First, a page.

Football Recruiting News & Notes

This report features updates on prospects who are coming, going and in limbo.

Auburn, Ala.--A recruit who Auburn has signed twice won't be coming to the Plains while another who never even visited the campus before committing will begin classes and start his AU football experience on Tuesday.

Seante Williams, a 6-5, 265-pound defensive end from Pensacola, Fla., is not going to play for the Tigers due to academics. Although he has graduated from the Kansas junior college where he was placed by the Tigers after signing with AU in February 2000, he did not have an adequate grade point average to be accepted for admission at Auburn. Williams redshirted one season at Coffeyville Community College and would have had three full seasons of eligibility. He is expected to sign with another college.

Williams was expected to enroll at Auburn this week and participate in winter workouts. However, that isn't going to happen, but it did open a spot for another recruit to join the program and the Tigers are adding a Virginian--6-0, 192-pound Karibi Dede.

Karibi Dede played a variety of positions in high school on a very successful team. He is expected to be a safety at Auburn.

Dede played his high school ball at northern Virginia powerhouse Hylton High where he saw action at a variety of positions--running back, fullback, safety, defensive end, outside linebacker and cornerback. He is expected to be a safety at Auburn. AU is looking for some added depth in the secondary with reserve Ronaldo Attimy deciding to return home to New York for personal family reasons and not come for his senior season.

"New Year's Eve I got a call from Coach (John) Lovett and he said there was a good possibility that they would get me down to Auburn on a recruiting visit," Dede says. "If things went well, they would be able to get me in. I think my mom talked to him sometime later that day or the next day and my mom told me they wanted to get me down there on a visit so I headed back to Hargrave because I had to take my visit from Hargrave.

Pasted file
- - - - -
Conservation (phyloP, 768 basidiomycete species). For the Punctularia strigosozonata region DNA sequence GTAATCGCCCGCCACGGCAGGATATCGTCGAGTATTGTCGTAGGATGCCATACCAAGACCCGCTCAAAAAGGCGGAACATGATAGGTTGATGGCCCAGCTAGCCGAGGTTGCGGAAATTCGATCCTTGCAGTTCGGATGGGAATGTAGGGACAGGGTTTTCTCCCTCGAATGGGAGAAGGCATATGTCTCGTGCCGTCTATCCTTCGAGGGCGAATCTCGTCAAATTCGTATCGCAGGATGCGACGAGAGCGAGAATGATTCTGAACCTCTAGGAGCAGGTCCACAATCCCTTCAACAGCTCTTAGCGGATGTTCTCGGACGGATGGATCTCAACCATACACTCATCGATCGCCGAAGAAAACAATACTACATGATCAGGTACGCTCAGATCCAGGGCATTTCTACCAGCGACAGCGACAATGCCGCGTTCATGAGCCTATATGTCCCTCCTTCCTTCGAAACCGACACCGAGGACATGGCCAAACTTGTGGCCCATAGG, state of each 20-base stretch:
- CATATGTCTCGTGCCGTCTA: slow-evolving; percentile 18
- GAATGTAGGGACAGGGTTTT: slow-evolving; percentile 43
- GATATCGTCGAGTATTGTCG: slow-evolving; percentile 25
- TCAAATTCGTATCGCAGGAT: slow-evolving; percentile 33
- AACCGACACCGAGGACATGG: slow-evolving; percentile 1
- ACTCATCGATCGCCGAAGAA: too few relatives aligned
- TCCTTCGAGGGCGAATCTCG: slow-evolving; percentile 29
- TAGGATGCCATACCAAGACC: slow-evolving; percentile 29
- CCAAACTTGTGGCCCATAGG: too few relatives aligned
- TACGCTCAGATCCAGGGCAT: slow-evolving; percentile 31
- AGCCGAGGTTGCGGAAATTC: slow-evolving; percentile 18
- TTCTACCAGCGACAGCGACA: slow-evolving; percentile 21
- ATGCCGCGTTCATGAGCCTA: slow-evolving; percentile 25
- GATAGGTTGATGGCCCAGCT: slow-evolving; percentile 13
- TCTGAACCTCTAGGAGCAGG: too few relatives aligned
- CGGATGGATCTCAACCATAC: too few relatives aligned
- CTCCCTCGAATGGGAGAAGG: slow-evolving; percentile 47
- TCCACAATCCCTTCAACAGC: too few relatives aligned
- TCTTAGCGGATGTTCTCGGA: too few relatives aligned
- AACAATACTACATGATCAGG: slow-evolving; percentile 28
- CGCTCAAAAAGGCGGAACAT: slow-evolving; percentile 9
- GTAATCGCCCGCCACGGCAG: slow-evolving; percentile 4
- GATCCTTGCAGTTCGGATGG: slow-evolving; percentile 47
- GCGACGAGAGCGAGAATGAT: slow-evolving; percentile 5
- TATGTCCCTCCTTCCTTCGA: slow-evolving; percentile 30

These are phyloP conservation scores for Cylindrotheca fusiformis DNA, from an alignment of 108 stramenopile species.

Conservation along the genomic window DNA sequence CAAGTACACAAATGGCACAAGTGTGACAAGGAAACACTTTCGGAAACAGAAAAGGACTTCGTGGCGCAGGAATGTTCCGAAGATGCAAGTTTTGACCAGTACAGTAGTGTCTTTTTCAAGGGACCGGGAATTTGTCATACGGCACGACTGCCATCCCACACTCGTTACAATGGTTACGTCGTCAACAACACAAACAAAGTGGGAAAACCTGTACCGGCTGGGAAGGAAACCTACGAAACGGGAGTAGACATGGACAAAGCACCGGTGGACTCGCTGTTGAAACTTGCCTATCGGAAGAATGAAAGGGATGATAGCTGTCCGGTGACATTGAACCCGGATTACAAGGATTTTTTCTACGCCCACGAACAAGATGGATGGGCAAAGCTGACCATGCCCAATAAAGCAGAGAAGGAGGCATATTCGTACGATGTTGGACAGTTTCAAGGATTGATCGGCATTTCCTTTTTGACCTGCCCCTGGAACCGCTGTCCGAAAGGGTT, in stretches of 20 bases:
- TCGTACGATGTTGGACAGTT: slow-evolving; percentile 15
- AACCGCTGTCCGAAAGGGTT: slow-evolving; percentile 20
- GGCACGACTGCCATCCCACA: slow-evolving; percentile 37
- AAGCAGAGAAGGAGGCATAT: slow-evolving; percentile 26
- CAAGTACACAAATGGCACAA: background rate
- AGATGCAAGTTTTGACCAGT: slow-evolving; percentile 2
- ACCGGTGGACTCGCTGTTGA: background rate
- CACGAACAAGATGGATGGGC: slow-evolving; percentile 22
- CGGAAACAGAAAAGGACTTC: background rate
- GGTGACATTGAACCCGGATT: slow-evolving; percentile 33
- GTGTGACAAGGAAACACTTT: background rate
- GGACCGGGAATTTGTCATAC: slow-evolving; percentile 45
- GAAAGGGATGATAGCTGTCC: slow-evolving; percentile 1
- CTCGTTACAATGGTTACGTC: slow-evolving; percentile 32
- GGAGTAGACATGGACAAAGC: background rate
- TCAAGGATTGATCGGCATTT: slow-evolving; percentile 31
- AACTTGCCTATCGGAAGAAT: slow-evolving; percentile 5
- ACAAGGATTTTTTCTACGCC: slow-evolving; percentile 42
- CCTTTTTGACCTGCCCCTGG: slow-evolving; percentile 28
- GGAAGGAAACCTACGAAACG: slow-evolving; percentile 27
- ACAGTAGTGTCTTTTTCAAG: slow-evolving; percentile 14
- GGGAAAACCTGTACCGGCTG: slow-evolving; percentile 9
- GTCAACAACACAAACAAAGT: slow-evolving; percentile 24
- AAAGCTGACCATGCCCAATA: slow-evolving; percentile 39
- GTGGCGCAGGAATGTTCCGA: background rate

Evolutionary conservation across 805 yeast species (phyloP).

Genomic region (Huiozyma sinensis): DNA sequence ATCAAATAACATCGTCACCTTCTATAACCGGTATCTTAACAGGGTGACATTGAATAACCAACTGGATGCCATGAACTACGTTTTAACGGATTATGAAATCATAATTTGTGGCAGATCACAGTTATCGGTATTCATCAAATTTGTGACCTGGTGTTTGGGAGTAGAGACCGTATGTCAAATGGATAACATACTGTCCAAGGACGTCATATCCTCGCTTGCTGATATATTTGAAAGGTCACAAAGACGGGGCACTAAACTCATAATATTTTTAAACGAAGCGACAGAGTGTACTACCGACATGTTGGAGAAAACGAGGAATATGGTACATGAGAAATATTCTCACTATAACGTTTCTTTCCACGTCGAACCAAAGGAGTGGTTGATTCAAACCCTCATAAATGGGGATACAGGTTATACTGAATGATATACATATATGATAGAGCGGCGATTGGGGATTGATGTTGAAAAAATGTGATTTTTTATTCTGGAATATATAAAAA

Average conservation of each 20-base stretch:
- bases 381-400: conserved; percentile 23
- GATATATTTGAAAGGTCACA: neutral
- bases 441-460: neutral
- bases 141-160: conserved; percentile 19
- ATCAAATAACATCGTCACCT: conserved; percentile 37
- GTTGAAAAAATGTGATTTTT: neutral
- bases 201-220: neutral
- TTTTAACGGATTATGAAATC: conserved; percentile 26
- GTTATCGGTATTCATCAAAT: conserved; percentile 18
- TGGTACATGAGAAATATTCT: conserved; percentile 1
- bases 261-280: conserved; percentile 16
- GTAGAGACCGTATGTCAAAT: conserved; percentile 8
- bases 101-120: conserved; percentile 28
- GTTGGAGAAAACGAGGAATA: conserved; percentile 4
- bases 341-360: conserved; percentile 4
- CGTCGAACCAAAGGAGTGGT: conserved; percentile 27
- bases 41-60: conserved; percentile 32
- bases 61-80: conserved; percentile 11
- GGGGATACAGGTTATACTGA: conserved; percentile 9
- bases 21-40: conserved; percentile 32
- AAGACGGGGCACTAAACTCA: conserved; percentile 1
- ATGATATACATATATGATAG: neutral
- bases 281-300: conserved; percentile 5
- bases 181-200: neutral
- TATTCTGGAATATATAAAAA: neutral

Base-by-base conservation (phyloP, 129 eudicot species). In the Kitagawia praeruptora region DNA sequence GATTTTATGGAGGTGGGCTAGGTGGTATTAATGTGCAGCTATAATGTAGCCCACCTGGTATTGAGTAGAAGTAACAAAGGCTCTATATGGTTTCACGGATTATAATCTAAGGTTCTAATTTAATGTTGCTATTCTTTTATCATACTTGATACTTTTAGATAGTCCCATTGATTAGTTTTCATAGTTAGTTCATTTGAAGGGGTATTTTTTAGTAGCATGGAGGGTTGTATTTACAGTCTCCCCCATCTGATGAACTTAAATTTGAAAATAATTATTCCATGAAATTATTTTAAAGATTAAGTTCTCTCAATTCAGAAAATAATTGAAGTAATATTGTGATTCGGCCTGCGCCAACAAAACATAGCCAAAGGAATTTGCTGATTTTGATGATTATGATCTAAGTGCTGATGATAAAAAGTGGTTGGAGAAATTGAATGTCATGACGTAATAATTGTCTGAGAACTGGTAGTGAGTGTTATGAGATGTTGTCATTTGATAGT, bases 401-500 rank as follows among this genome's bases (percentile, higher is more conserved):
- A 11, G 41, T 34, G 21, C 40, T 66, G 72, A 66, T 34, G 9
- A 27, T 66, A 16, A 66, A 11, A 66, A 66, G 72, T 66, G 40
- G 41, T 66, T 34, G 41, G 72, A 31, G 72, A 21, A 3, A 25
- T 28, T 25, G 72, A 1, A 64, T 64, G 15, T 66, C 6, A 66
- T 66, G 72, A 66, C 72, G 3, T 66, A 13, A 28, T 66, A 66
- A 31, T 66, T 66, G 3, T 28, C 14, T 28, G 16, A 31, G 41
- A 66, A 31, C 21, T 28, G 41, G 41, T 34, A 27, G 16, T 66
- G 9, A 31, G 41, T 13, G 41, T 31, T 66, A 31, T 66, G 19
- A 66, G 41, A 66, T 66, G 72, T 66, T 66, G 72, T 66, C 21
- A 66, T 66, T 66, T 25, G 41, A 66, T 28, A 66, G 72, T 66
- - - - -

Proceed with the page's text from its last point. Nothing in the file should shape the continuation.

"The way things worked out, by the NCAA rules, if they had flown me to Auburn they would have had to fly me back to Virginia and I would have had to drive back to Auburn. I just made the decision that Auburn was the place for me, packed my bags and headed there and haven't looked back since."

He left his home in Dumfries, Va., on Wednesday and arrived in Auburn on Friday after two days of driving through snowstorms. He then met with academic counselors and admissions officials, who accepted him to attend AU on Friday. After that he moved into Sewell Hall, his dorm. He will participate in winter workouts under the direction of Kevin Yoxall and will participate in spring practice as a true freshman.

He was a two-year starter at C.E. Hylton High and played a good bit as a pass rushing defensive end as a sophomore reserve. He played on two undefeated state championship teams, one which was ranked 13th in the nation by USA Today. He played in just two losing games and participated in 40 victories.

"In my senior year, we made it to the state semi-finals," he says. "We were hampered by a lot of injuries," he says, noting that the team finished the season with the third string quarterback having to play after the other two QBs were lost for the year with injuries. "That was a little bit hectic, but it was fun and we accomplished a lot. We really wanted to make another state championship run, but with our injuries it was tough.

"The thing I will probably remember most is that our 39-game winning streak got broken my senior year," he adds. "A team from our area broke it on our homecoming night. If we would have won that game, we would have been tied with Hampton, a team who was ranked number one in the nation about four years ago, for the longest ever winning streak in Virginia. It was disappointing, but it was a success. After the season, my coach (Bill Brown) was inducted into the Virginia state high school football league hall of fame."

As a senior, he and two other running backs shared playing time. He rushed for 431 yards and caught 12 passes for 400-plus yards. He scored 20 touchdowns, including one on a blocked punt. He blocked three punts, blocked three field goals, had four sacks, intercepted one pass and had 60 tackles. He started the year playing safety, but moved to outside linebacker when the team's top LB was lost with an injury. He also played a game at cornerback his senior season specifically to shut down a particular wide receiver, which he did.

"At Hargrave, I played strong safety," Dede says. "I walked up in the box a lot."